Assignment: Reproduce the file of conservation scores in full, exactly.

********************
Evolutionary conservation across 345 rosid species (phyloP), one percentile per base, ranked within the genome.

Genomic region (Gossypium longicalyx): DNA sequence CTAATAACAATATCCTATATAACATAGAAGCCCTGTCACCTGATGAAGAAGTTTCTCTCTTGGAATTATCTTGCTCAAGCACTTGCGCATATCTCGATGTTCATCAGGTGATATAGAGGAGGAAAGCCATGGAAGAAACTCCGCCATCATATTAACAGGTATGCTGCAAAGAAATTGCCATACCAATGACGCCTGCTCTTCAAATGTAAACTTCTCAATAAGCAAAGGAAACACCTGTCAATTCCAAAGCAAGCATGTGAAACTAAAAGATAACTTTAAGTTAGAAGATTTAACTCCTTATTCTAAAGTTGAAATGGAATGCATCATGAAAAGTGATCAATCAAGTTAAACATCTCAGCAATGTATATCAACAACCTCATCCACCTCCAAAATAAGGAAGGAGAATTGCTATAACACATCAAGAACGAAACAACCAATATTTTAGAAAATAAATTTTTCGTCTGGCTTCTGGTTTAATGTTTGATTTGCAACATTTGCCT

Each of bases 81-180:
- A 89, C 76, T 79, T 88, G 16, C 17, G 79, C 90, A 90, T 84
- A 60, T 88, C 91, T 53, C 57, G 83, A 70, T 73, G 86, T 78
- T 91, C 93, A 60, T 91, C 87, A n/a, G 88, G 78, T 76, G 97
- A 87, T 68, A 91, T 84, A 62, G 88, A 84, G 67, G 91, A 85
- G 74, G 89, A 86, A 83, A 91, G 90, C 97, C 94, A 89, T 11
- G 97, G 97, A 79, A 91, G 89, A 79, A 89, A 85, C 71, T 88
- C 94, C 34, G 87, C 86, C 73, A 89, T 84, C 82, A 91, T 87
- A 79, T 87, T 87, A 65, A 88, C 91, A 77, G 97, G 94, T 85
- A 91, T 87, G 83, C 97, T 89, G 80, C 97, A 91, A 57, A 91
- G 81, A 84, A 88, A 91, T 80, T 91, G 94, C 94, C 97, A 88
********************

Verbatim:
Evolutionary conservation across 345 rosid species (phyloP), one percentile per base, ranked within the genome.

Genomic region (Gossypium longicalyx): DNA sequence CTAATAACAATATCCTATATAACATAGAAGCCCTGTCACCTGATGAAGAAGTTTCTCTCTTGGAATTATCTTGCTCAAGCACTTGCGCATATCTCGATGTTCATCAGGTGATATAGAGGAGGAAAGCCATGGAAGAAACTCCGCCATCATATTAACAGGTATGCTGCAAAGAAATTGCCATACCAATGACGCCTGCTCTTCAAATGTAAACTTCTCAATAAGCAAAGGAAACACCTGTCAATTCCAAAGCAAGCATGTGAAACTAAAAGATAACTTTAAGTTAGAAGATTTAACTCCTTATTCTAAAGTTGAAATGGAATGCATCATGAAAAGTGATCAATCAAGTTAAACATCTCAGCAATGTATATCAACAACCTCATCCACCTCCAAAATAAGGAAGGAGAATTGCTATAACACATCAAGAACGAAACAACCAATATTTTAGAAAATAAATTTTTCGTCTGGCTTCTGGTTTAATGTTTGATTTGCAACATTTGCCT

Each of bases 81-180:
- A 89, C 76, T 79, T 88, G 16, C 17, G 79, C 90, A 90, T 84
- A 60, T 88, C 91, T 53, C 57, G 83, A 70, T 73, G 86, T 78
- T 91, C 93, A 60, T 91, C 87, A n/a, G 88, G 78, T 76, G 97
- A 87, T 68, A 91, T 84, A 62, G 88, A 84, G 67, G 91, A 85
- G 74, G 89, A 86, A 83, A 91, G 90, C 97, C 94, A 89, T 11
- G 97, G 97, A 79, A 91, G 89, A 79, A 89, A 85, C 71, T 88
- C 94, C 34, G 87, C 86, C 73, A 89, T 84, C 82, A 91, T 87
- A 79, T 87, T 87, A 65, A 88, C 91, A 77, G 97, G 94, T 85
- A 91, T 87, G 83, C 97, T 89, G 80, C 97, A 91, A 57, A 91
- G 81, A 84, A 88, A 91, T 80, T 91, G 94, C 94, C 97, A 88